We're in the process of translating a website from Dutch to other languages, including English. The texts were translated by a professional translator, but I'm not sure one of the words has been translated correctly, maybe caused by lack of sufficient context.

The word in Dutch ("eenmalig") is used to explain there is no monthly fee for a product, there is only a one time payment, after which the coverage lasts for years. This in contrast with other products having a monthly fee.

There are for example two options, displayed as follows:

'4 years: Premium £ 9.99 one-off'
'5 years: Premium £ 11.99 one-off'

I came up with 'one time only' or 'once' as alternatives, but I'm not 100% sure.

  • 2
    "One-off" sounds like a good term to me. It's certainly used in British vocabulary. It could be clarified further with the word "payment" ("one-off payment"), but that is likely not necessary in the context of the website.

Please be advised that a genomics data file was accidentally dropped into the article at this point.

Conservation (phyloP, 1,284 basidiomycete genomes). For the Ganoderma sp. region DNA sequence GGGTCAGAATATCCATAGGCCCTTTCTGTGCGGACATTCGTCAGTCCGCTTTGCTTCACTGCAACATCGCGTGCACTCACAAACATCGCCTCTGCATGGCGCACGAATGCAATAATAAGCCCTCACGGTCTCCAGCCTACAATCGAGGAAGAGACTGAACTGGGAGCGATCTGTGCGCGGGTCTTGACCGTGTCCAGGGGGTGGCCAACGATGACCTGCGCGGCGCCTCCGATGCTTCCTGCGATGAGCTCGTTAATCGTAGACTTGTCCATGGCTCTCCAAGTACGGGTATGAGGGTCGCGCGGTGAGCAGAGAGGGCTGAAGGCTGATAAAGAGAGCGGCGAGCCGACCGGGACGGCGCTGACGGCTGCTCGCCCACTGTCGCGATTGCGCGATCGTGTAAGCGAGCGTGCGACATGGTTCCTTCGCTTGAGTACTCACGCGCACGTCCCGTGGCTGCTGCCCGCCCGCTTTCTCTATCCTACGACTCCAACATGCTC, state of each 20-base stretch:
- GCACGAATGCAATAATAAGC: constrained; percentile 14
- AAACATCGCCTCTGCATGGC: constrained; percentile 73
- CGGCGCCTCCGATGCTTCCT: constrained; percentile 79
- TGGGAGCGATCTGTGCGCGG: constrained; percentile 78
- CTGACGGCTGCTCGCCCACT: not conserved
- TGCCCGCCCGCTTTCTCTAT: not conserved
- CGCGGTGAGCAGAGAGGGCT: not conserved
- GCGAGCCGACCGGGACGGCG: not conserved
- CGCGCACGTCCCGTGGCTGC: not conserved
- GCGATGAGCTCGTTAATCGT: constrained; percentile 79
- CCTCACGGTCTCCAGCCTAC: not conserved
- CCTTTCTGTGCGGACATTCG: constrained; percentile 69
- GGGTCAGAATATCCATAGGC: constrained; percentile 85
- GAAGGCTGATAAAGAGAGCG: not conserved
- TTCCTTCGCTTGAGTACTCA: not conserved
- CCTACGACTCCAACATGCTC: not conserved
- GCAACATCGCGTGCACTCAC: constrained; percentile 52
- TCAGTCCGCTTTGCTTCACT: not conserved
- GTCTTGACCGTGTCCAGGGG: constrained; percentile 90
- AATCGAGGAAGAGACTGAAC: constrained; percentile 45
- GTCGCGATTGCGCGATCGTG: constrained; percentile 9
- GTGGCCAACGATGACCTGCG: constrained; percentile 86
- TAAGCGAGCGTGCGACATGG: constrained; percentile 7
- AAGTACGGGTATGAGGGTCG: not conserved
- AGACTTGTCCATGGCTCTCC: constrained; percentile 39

– JMB
    Sep 10, 2015 at 11:27
  • It's also common in American English. "One-off" is quite an informal phrase, but not out of place here. It does seem unusual to me in this context, but that's only because the far more common phrase in American advertising is "one-time" or "single" payment. Most commercials are more explicit, saying something like "a single installment of $49.99."
    – Crazy Eyes
    Sep 10, 2015 at 18:52

2 Answers 2


If you want to be clear that there's no monthly fee, then it would be best to explicitly state that.

However, one-off would be typically understood as being a single payment.


As JMB suggested, including the word "payment" is advisable. However, "one-time payment" is a little more common in this context than "one-off payment." I would phrase it as "a one-time payment of £ 9.99." At least, that is how it would typically be seen in American advertisements.

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